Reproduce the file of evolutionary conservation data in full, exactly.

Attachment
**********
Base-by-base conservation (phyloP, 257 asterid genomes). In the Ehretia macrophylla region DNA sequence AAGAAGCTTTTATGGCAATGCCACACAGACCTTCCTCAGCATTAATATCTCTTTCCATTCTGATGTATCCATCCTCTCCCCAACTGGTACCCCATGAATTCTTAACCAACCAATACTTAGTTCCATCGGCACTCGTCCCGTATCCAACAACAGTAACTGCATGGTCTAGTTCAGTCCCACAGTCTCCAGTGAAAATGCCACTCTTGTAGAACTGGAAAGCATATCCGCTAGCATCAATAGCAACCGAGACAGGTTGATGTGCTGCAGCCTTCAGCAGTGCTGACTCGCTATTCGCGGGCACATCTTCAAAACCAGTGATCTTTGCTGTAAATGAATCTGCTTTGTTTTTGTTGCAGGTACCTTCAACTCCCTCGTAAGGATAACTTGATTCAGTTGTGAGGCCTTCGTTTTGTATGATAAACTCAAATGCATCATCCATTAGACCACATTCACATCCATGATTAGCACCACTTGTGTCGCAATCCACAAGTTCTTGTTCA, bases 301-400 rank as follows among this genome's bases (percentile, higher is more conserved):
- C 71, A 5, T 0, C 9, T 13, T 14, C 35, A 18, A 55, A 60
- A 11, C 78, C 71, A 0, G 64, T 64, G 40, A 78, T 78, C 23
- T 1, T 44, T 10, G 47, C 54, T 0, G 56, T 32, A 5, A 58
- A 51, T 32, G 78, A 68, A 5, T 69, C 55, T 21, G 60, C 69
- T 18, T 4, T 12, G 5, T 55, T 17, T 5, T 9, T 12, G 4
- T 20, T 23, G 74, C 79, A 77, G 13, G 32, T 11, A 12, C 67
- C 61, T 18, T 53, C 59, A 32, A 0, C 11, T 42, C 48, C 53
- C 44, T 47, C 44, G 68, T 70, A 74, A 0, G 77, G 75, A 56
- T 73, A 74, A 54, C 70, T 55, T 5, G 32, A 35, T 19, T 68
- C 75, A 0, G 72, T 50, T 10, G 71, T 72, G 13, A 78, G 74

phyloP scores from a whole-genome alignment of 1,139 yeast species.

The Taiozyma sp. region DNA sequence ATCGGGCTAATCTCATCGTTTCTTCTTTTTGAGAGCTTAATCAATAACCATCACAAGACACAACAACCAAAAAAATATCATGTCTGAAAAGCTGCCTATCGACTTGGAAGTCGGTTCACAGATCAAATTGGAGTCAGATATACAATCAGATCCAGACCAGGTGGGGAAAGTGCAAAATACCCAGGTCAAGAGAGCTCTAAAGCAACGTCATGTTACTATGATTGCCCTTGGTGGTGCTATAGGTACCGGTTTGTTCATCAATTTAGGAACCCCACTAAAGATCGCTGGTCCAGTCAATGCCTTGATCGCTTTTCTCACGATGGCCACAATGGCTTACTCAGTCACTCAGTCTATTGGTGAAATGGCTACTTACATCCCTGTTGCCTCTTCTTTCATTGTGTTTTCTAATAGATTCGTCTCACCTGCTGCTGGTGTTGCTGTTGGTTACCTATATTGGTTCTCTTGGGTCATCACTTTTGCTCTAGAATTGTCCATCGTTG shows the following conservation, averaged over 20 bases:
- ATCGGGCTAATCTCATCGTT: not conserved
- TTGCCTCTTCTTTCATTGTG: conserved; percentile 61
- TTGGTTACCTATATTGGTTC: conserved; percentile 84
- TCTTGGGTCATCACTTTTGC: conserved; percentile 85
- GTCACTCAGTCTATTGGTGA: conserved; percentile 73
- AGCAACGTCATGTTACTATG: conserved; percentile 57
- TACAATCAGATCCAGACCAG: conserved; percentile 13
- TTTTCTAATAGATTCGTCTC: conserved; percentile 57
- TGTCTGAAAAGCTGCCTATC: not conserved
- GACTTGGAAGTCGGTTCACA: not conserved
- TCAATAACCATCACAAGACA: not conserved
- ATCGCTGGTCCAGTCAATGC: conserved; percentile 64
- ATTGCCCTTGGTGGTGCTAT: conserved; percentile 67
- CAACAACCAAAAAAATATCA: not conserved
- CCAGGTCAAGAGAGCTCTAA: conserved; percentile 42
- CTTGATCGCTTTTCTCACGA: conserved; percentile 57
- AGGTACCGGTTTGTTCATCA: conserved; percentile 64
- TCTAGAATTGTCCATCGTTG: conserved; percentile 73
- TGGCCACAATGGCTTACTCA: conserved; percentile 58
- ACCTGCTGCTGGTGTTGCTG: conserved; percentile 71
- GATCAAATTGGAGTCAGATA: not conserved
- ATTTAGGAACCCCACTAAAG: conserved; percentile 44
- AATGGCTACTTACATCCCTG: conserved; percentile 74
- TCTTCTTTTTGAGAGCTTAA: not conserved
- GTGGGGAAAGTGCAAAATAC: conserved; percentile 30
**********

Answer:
Base-by-base conservation (phyloP, 257 asterid genomes). In the Ehretia macrophylla region DNA sequence AAGAAGCTTTTATGGCAATGCCACACAGACCTTCCTCAGCATTAATATCTCTTTCCATTCTGATGTATCCATCCTCTCCCCAACTGGTACCCCATGAATTCTTAACCAACCAATACTTAGTTCCATCGGCACTCGTCCCGTATCCAACAACAGTAACTGCATGGTCTAGTTCAGTCCCACAGTCTCCAGTGAAAATGCCACTCTTGTAGAACTGGAAAGCATATCCGCTAGCATCAATAGCAACCGAGACAGGTTGATGTGCTGCAGCCTTCAGCAGTGCTGACTCGCTATTCGCGGGCACATCTTCAAAACCAGTGATCTTTGCTGTAAATGAATCTGCTTTGTTTTTGTTGCAGGTACCTTCAACTCCCTCGTAAGGATAACTTGATTCAGTTGTGAGGCCTTCGTTTTGTATGATAAACTCAAATGCATCATCCATTAGACCACATTCACATCCATGATTAGCACCACTTGTGTCGCAATCCACAAGTTCTTGTTCA, bases 301-400 rank as follows among this genome's bases (percentile, higher is more conserved):
- C 71, A 5, T 0, C 9, T 13, T 14, C 35, A 18, A 55, A 60
- A 11, C 78, C 71, A 0, G 64, T 64, G 40, A 78, T 78, C 23
- T 1, T 44, T 10, G 47, C 54, T 0, G 56, T 32, A 5, A 58
- A 51, T 32, G 78, A 68, A 5, T 69, C 55, T 21, G 60, C 69
- T 18, T 4, T 12, G 5, T 55, T 17, T 5, T 9, T 12, G 4
- T 20, T 23, G 74, C 79, A 77, G 13, G 32, T 11, A 12, C 67
- C 61, T 18, T 53, C 59, A 32, A 0, C 11, T 42, C 48, C 53
- C 44, T 47, C 44, G 68, T 70, A 74, A 0, G 77, G 75, A 56
- T 73, A 74, A 54, C 70, T 55, T 5, G 32, A 35, T 19, T 68
- C 75, A 0, G 72, T 50, T 10, G 71, T 72, G 13, A 78, G 74

phyloP scores from a whole-genome alignment of 1,139 yeast species.

The Taiozyma sp. region DNA sequence ATCGGGCTAATCTCATCGTTTCTTCTTTTTGAGAGCTTAATCAATAACCATCACAAGACACAACAACCAAAAAAATATCATGTCTGAAAAGCTGCCTATCGACTTGGAAGTCGGTTCACAGATCAAATTGGAGTCAGATATACAATCAGATCCAGACCAGGTGGGGAAAGTGCAAAATACCCAGGTCAAGAGAGCTCTAAAGCAACGTCATGTTACTATGATTGCCCTTGGTGGTGCTATAGGTACCGGTTTGTTCATCAATTTAGGAACCCCACTAAAGATCGCTGGTCCAGTCAATGCCTTGATCGCTTTTCTCACGATGGCCACAATGGCTTACTCAGTCACTCAGTCTATTGGTGAAATGGCTACTTACATCCCTGTTGCCTCTTCTTTCATTGTGTTTTCTAATAGATTCGTCTCACCTGCTGCTGGTGTTGCTGTTGGTTACCTATATTGGTTCTCTTGGGTCATCACTTTTGCTCTAGAATTGTCCATCGTTG shows the following conservation, averaged over 20 bases:
- ATCGGGCTAATCTCATCGTT: not conserved
- TTGCCTCTTCTTTCATTGTG: conserved; percentile 61
- TTGGTTACCTATATTGGTTC: conserved; percentile 84
- TCTTGGGTCATCACTTTTGC: conserved; percentile 85
- GTCACTCAGTCTATTGGTGA: conserved; percentile 73
- AGCAACGTCATGTTACTATG: conserved; percentile 57
- TACAATCAGATCCAGACCAG: conserved; percentile 13
- TTTTCTAATAGATTCGTCTC: conserved; percentile 57
- TGTCTGAAAAGCTGCCTATC: not conserved
- GACTTGGAAGTCGGTTCACA: not conserved
- TCAATAACCATCACAAGACA: not conserved
- ATCGCTGGTCCAGTCAATGC: conserved; percentile 64
- ATTGCCCTTGGTGGTGCTAT: conserved; percentile 67
- CAACAACCAAAAAAATATCA: not conserved
- CCAGGTCAAGAGAGCTCTAA: conserved; percentile 42
- CTTGATCGCTTTTCTCACGA: conserved; percentile 57
- AGGTACCGGTTTGTTCATCA: conserved; percentile 64
- TCTAGAATTGTCCATCGTTG: conserved; percentile 73
- TGGCCACAATGGCTTACTCA: conserved; percentile 58
- ACCTGCTGCTGGTGTTGCTG: conserved; percentile 71
- GATCAAATTGGAGTCAGATA: not conserved
- ATTTAGGAACCCCACTAAAG: conserved; percentile 44
- AATGGCTACTTACATCCCTG: conserved; percentile 74
- TCTTCTTTTTGAGAGCTTAA: not conserved
- GTGGGGAAAGTGCAAAATAC: conserved; percentile 30